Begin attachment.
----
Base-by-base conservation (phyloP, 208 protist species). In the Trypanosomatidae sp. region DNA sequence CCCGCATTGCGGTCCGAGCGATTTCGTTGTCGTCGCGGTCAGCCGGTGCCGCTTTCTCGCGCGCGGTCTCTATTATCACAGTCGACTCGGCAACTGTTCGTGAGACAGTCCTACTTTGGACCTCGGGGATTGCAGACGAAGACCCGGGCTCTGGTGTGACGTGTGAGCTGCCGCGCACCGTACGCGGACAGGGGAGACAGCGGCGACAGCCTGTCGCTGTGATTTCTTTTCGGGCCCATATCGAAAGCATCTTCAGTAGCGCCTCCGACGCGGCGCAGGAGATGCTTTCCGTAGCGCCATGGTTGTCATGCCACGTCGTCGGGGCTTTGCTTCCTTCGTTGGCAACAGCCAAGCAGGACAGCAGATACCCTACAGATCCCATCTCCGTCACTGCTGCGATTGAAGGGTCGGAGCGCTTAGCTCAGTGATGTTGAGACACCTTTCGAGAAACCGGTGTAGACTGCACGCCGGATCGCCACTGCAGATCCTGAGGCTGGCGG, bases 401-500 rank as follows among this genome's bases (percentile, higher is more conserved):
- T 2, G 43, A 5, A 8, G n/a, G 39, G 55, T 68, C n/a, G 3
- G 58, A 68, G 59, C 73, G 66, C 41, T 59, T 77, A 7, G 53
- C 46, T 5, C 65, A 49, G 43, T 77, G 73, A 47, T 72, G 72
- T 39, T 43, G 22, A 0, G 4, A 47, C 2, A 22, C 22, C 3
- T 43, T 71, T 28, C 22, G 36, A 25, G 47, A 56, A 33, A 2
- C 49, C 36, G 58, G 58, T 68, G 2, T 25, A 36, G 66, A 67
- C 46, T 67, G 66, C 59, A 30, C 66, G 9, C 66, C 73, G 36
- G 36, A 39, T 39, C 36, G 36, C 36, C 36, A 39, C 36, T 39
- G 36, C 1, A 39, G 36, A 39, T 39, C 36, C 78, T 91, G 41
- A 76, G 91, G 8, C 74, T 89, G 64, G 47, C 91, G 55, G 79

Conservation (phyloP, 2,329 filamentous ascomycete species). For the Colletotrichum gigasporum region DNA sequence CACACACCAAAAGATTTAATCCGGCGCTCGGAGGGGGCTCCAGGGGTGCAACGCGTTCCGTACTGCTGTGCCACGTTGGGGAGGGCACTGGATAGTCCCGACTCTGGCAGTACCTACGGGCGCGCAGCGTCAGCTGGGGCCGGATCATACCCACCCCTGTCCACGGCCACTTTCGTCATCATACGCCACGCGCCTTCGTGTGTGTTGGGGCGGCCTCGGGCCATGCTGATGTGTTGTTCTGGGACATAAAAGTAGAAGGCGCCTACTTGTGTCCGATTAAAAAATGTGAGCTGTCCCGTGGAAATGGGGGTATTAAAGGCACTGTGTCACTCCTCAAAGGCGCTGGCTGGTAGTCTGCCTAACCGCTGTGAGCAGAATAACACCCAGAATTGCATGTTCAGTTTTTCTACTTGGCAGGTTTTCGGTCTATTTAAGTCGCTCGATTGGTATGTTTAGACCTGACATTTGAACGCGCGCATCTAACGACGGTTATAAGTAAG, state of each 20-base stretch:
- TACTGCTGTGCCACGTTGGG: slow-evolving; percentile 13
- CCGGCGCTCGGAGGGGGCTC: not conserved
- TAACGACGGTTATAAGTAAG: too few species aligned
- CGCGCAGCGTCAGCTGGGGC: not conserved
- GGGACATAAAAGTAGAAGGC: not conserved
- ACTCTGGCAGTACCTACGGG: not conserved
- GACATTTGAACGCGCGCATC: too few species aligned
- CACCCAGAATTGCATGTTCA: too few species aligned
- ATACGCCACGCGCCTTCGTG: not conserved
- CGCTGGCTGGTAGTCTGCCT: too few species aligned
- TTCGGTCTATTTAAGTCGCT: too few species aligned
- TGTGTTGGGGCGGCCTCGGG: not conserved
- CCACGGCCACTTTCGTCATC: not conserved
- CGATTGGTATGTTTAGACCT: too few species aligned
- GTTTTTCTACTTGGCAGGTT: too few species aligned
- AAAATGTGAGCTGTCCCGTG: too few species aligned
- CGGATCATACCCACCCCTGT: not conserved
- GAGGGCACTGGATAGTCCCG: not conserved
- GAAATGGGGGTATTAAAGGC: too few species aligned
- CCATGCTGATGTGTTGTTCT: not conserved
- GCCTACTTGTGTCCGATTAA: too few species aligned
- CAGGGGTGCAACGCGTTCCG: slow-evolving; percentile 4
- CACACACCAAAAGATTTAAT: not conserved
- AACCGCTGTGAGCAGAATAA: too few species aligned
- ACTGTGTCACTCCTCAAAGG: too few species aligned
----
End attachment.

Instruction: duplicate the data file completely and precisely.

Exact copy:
Base-by-base conservation (phyloP, 208 protist species). In the Trypanosomatidae sp. region DNA sequence CCCGCATTGCGGTCCGAGCGATTTCGTTGTCGTCGCGGTCAGCCGGTGCCGCTTTCTCGCGCGCGGTCTCTATTATCACAGTCGACTCGGCAACTGTTCGTGAGACAGTCCTACTTTGGACCTCGGGGATTGCAGACGAAGACCCGGGCTCTGGTGTGACGTGTGAGCTGCCGCGCACCGTACGCGGACAGGGGAGACAGCGGCGACAGCCTGTCGCTGTGATTTCTTTTCGGGCCCATATCGAAAGCATCTTCAGTAGCGCCTCCGACGCGGCGCAGGAGATGCTTTCCGTAGCGCCATGGTTGTCATGCCACGTCGTCGGGGCTTTGCTTCCTTCGTTGGCAACAGCCAAGCAGGACAGCAGATACCCTACAGATCCCATCTCCGTCACTGCTGCGATTGAAGGGTCGGAGCGCTTAGCTCAGTGATGTTGAGACACCTTTCGAGAAACCGGTGTAGACTGCACGCCGGATCGCCACTGCAGATCCTGAGGCTGGCGG, bases 401-500 rank as follows among this genome's bases (percentile, higher is more conserved):
- T 2, G 43, A 5, A 8, G n/a, G 39, G 55, T 68, C n/a, G 3
- G 58, A 68, G 59, C 73, G 66, C 41, T 59, T 77, A 7, G 53
- C 46, T 5, C 65, A 49, G 43, T 77, G 73, A 47, T 72, G 72
- T 39, T 43, G 22, A 0, G 4, A 47, C 2, A 22, C 22, C 3
- T 43, T 71, T 28, C 22, G 36, A 25, G 47, A 56, A 33, A 2
- C 49, C 36, G 58, G 58, T 68, G 2, T 25, A 36, G 66, A 67
- C 46, T 67, G 66, C 59, A 30, C 66, G 9, C 66, C 73, G 36
- G 36, A 39, T 39, C 36, G 36, C 36, C 36, A 39, C 36, T 39
- G 36, C 1, A 39, G 36, A 39, T 39, C 36, C 78, T 91, G 41
- A 76, G 91, G 8, C 74, T 89, G 64, G 47, C 91, G 55, G 79

Conservation (phyloP, 2,329 filamentous ascomycete species). For the Colletotrichum gigasporum region DNA sequence CACACACCAAAAGATTTAATCCGGCGCTCGGAGGGGGCTCCAGGGGTGCAACGCGTTCCGTACTGCTGTGCCACGTTGGGGAGGGCACTGGATAGTCCCGACTCTGGCAGTACCTACGGGCGCGCAGCGTCAGCTGGGGCCGGATCATACCCACCCCTGTCCACGGCCACTTTCGTCATCATACGCCACGCGCCTTCGTGTGTGTTGGGGCGGCCTCGGGCCATGCTGATGTGTTGTTCTGGGACATAAAAGTAGAAGGCGCCTACTTGTGTCCGATTAAAAAATGTGAGCTGTCCCGTGGAAATGGGGGTATTAAAGGCACTGTGTCACTCCTCAAAGGCGCTGGCTGGTAGTCTGCCTAACCGCTGTGAGCAGAATAACACCCAGAATTGCATGTTCAGTTTTTCTACTTGGCAGGTTTTCGGTCTATTTAAGTCGCTCGATTGGTATGTTTAGACCTGACATTTGAACGCGCGCATCTAACGACGGTTATAAGTAAG, state of each 20-base stretch:
- TACTGCTGTGCCACGTTGGG: slow-evolving; percentile 13
- CCGGCGCTCGGAGGGGGCTC: not conserved
- TAACGACGGTTATAAGTAAG: too few species aligned
- CGCGCAGCGTCAGCTGGGGC: not conserved
- GGGACATAAAAGTAGAAGGC: not conserved
- ACTCTGGCAGTACCTACGGG: not conserved
- GACATTTGAACGCGCGCATC: too few species aligned
- CACCCAGAATTGCATGTTCA: too few species aligned
- ATACGCCACGCGCCTTCGTG: not conserved
- CGCTGGCTGGTAGTCTGCCT: too few species aligned
- TTCGGTCTATTTAAGTCGCT: too few species aligned
- TGTGTTGGGGCGGCCTCGGG: not conserved
- CCACGGCCACTTTCGTCATC: not conserved
- CGATTGGTATGTTTAGACCT: too few species aligned
- GTTTTTCTACTTGGCAGGTT: too few species aligned
- AAAATGTGAGCTGTCCCGTG: too few species aligned
- CGGATCATACCCACCCCTGT: not conserved
- GAGGGCACTGGATAGTCCCG: not conserved
- GAAATGGGGGTATTAAAGGC: too few species aligned
- CCATGCTGATGTGTTGTTCT: not conserved
- GCCTACTTGTGTCCGATTAA: too few species aligned
- CAGGGGTGCAACGCGTTCCG: slow-evolving; percentile 4
- CACACACCAAAAGATTTAAT: not conserved
- AACCGCTGTGAGCAGAATAA: too few species aligned
- ACTGTGTCACTCCTCAAAGG: too few species aligned